Types of questions

Depending on the types of answer you are looking to elicit, and the confidence of your students, there are a range of different question types you might use. Try to assess the following questions. For each type of question, make a note of what you think the strengths and weaknesses might be in terms of eliciting student responses. Pause before moving on to consider our thoughts.

Closed questions have right and wrong answers.

Example: "What was the date of the Battle of Hastings?"

Our thoughts: Students often avoid answering closed questions as they do not wish to look foolish if wrong, smug if correct or because it is not a very interesting thing to do. Often only the same few students answer closed questions and it rarely provides an opportunity to discuss answers.

Open questions have many possible answers.

Example: "What was the significance of the Battle of Hastings?"

Our thoughts: These questions respect students' intelligence and may encourage a response as there is less risk of being seen to be 'wrong'. But students might require a little time or private discussion before they are willing to offer an answer in public.

Prompts for reflection may have no 'right answers' at all - they are designed to prompt students to think.

Example: "If the Saxons had won the Battle of Hastings, instead of the Normans, what might the consequences for the future of England have been?"

Our thoughts: This is an excellent type of question for eliciting student involvement. One of the most important characteristics of good questions is that they prompt more thinking, not just an answer.

'Guess what I'm thinking questions' involve an open question, to which there are many possible right answers, but the teacher is only interested in one of them.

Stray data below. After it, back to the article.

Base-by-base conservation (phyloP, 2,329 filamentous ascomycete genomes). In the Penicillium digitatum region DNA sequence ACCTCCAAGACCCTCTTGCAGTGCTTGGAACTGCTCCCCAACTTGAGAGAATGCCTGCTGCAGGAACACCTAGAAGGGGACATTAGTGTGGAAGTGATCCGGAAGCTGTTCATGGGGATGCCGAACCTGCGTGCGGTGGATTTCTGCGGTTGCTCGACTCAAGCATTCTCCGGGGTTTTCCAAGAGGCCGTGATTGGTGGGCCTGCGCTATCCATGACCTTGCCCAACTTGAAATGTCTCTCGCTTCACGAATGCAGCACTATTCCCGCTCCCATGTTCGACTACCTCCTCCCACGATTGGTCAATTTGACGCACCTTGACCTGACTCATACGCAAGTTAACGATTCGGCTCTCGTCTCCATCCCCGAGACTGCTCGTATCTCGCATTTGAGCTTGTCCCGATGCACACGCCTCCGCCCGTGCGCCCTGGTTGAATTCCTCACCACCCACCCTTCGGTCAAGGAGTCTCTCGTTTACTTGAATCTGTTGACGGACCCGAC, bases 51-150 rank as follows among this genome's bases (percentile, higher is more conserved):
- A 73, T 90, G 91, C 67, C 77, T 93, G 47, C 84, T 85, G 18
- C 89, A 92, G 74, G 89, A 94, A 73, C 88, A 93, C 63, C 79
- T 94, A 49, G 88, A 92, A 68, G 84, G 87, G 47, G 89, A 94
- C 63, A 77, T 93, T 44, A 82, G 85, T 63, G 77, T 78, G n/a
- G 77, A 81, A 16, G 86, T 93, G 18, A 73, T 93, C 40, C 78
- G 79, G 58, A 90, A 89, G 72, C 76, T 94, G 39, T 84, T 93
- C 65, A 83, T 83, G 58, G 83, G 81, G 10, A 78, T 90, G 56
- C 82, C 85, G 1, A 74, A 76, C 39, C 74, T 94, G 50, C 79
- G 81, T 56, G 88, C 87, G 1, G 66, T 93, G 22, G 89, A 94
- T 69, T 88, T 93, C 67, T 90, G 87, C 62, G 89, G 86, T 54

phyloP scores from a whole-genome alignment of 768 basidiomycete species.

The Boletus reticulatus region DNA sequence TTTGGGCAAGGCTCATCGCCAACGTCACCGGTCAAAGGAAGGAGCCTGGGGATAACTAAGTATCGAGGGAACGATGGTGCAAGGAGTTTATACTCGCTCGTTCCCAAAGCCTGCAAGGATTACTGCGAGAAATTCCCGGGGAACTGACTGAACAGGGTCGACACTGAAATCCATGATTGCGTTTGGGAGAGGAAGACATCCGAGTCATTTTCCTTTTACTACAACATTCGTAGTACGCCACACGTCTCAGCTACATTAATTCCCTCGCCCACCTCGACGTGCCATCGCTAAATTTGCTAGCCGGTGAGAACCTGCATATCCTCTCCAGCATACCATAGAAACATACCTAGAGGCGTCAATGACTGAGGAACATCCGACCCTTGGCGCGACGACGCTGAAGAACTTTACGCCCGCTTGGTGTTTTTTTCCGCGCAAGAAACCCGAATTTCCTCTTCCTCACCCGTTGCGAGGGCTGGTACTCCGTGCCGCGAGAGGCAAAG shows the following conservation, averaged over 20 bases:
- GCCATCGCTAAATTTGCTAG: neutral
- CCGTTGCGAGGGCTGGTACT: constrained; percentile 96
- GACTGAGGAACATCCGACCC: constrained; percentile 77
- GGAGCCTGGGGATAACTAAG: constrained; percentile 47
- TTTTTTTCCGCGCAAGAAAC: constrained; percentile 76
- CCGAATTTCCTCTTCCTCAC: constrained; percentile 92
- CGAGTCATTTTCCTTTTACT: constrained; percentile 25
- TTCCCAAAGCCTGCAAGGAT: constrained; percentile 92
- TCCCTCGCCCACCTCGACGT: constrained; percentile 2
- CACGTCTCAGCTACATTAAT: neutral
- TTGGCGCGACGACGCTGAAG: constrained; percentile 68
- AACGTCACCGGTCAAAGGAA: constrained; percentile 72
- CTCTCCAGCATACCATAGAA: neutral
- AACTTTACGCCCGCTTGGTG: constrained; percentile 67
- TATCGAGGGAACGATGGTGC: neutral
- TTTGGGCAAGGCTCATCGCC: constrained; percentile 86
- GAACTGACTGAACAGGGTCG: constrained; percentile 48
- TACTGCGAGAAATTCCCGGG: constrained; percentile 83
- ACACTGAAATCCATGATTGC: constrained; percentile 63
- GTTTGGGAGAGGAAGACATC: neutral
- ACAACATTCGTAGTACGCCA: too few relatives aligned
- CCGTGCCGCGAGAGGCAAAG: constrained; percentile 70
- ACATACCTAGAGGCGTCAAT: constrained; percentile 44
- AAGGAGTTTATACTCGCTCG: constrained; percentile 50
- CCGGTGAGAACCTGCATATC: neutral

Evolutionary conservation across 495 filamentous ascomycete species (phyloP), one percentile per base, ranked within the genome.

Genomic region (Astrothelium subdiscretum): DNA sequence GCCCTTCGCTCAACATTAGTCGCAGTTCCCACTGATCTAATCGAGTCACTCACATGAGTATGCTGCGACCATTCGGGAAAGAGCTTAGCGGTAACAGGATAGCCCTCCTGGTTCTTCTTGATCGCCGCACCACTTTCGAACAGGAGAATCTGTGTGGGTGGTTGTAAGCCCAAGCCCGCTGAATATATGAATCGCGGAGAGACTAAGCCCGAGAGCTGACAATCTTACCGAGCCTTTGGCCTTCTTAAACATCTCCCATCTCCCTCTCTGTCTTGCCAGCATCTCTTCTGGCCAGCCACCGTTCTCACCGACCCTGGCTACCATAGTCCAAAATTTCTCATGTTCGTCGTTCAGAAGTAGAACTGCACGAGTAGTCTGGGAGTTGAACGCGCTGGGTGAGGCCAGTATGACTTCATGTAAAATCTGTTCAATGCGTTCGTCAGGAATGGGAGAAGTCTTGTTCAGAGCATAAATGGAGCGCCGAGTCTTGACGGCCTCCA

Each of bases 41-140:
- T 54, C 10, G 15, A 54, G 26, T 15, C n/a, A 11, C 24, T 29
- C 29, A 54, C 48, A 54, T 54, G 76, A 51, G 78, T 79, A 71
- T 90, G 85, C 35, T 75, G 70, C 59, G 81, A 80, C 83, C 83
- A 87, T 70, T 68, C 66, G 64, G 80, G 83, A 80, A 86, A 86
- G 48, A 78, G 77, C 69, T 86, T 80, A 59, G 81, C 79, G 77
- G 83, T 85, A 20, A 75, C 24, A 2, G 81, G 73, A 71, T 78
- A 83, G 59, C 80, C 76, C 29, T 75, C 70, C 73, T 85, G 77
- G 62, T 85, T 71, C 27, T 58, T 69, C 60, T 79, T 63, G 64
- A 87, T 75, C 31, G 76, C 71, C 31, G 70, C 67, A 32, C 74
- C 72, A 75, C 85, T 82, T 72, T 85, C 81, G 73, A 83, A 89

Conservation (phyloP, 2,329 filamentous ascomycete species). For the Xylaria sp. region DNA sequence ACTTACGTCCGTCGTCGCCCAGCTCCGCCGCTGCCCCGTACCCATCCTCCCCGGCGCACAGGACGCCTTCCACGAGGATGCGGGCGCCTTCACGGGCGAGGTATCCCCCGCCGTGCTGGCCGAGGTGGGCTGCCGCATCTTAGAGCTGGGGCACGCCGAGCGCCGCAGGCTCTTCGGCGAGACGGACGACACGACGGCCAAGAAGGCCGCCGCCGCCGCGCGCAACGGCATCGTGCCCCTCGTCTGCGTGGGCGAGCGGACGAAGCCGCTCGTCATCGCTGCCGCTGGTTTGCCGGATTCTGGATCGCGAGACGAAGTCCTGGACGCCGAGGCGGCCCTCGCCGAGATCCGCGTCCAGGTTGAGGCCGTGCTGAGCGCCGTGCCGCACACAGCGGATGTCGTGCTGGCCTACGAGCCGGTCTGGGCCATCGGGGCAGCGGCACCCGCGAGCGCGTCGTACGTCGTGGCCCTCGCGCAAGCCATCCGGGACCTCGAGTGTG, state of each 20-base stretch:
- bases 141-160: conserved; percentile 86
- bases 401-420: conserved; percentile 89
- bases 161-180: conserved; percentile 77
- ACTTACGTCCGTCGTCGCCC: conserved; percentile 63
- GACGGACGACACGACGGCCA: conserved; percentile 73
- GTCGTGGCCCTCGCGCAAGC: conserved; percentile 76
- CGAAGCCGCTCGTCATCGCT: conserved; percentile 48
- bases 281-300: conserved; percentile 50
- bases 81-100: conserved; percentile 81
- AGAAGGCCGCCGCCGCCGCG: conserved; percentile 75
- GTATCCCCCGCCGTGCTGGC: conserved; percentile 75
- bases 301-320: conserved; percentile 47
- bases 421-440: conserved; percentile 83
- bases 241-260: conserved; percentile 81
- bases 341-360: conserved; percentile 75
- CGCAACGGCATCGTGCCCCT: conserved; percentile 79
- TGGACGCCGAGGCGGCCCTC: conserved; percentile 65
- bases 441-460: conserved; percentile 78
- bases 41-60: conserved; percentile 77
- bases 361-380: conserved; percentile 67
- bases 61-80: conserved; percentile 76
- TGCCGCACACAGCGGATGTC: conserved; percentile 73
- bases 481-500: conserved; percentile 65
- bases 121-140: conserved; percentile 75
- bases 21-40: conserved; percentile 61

Example: "Why did the Normans win the Battle of Hastings?"
Teacher's answer: "The Saxons were exhausted from their march from an earlier battle in Northern England."

Our thoughts: This is a particularly stupid game some teachers play in which the question is posed in such a way that no one could know the answer as only the teacher knows which answer is wanted. Students who are prepared to join in the game can only guess, and they can only feel foolish if they guess wrongly. Most students sensibly refuse to join in.

How to elicit answers

From these examples, we might conclude that reflective and open questions are generally most likely to encourage answers from students. But simply posing a question in the right form is only half the battle. You also need to ask the question in an appropriate way – in particular:

  • Ask sensible questions. Not multiple part questions. Not trivial questions. But sufficiently challenging questions that are possible to answer from either prior knowledge or the content of the lecture.
  • Allow plenty of time – simply wait. Students need time, on their own, to make notes and think. Most new teachers feel they have waited an age for students to answer their question when in reality they may wait only a second or two. Having the confidence to pause – perhaps for ten seconds – allows students to formulate an answer they would be prepared to voice.
  • Ask a particular student, who cannot hide.